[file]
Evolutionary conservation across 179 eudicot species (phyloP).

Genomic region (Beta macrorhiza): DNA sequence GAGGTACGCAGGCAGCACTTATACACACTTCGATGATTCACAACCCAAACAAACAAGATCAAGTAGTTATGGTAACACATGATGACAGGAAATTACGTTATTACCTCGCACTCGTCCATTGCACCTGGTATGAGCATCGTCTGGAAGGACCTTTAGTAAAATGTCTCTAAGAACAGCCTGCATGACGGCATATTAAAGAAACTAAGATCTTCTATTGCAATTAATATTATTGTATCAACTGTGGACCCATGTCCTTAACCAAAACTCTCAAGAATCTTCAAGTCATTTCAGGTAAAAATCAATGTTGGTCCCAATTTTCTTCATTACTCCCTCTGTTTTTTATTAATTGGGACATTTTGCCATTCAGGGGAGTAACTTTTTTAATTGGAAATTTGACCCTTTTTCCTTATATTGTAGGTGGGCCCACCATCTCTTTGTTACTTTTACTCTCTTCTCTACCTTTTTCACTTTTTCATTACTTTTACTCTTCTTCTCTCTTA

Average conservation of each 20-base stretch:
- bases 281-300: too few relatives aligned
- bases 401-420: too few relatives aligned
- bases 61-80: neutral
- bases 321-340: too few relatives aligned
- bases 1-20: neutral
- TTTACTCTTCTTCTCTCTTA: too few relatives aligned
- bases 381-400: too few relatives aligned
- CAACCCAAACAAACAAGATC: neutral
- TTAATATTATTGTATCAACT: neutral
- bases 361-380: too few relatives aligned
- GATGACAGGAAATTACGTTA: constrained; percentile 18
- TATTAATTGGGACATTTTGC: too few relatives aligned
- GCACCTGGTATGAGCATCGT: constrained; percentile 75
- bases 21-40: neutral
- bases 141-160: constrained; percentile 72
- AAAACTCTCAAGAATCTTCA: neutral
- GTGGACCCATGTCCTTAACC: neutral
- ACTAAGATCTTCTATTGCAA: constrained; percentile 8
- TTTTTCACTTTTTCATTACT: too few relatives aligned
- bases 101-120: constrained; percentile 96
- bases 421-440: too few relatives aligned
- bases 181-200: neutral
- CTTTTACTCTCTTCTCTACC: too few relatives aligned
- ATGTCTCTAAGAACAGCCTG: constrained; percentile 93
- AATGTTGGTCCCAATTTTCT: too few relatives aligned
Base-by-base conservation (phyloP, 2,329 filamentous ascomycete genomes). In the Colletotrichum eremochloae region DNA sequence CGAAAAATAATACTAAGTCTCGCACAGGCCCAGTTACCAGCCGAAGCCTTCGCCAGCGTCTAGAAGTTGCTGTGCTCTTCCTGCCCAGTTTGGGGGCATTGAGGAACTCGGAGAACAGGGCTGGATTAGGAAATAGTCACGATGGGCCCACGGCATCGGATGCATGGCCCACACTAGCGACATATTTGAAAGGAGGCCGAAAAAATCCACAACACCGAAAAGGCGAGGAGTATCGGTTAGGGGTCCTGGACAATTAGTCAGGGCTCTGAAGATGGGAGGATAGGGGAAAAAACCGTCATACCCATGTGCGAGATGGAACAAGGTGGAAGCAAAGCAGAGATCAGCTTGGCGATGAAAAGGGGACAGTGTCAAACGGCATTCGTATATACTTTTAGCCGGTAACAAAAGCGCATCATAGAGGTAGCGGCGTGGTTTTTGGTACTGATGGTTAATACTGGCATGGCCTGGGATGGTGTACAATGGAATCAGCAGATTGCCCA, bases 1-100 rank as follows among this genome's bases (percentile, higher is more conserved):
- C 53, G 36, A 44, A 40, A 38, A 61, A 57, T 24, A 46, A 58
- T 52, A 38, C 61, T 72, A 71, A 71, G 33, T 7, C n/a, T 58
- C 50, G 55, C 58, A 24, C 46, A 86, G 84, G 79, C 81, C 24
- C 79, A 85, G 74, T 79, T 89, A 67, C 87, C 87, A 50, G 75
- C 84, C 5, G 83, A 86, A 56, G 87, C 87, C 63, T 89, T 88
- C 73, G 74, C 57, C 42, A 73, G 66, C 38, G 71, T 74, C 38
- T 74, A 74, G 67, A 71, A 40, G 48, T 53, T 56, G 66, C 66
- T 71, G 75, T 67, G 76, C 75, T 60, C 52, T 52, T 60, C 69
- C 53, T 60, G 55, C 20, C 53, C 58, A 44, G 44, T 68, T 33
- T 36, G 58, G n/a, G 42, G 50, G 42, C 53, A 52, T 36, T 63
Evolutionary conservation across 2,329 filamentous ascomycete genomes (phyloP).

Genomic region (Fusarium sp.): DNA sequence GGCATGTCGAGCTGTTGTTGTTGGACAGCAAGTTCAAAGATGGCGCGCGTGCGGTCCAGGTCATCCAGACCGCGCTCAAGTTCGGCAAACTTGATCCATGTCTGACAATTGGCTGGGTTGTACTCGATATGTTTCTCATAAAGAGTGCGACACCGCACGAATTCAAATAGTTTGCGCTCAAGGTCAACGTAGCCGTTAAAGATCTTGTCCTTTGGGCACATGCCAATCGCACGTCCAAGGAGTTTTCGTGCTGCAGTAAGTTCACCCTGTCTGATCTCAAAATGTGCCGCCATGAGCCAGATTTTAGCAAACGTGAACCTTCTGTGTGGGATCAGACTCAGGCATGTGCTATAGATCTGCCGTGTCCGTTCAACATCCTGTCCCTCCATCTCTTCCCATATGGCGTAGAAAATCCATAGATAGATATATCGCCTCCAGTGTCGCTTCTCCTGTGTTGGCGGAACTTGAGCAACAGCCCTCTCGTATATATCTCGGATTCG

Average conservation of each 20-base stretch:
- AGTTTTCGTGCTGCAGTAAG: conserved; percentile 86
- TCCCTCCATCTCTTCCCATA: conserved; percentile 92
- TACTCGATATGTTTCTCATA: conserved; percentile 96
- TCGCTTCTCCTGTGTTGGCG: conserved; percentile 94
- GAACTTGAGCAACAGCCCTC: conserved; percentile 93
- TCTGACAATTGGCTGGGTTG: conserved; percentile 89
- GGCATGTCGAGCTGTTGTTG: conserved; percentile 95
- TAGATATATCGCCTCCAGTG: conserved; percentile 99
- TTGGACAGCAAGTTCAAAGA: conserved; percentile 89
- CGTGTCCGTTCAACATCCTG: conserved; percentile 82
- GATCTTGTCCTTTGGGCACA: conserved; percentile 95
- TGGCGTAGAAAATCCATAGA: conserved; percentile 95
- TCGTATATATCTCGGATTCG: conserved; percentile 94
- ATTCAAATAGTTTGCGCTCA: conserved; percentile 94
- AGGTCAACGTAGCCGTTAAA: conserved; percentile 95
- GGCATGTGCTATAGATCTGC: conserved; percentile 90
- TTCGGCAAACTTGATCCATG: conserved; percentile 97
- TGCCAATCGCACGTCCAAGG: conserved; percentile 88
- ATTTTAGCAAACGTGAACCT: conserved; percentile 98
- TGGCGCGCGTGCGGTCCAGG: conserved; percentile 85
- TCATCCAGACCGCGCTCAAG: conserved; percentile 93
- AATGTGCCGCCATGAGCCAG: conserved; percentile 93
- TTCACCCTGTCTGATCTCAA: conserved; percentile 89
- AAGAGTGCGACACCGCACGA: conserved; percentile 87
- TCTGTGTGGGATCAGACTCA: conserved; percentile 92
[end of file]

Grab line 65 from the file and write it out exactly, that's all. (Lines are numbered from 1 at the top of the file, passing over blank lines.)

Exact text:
- TTCACCCTGTCTGATCTCAA: conserved; percentile 89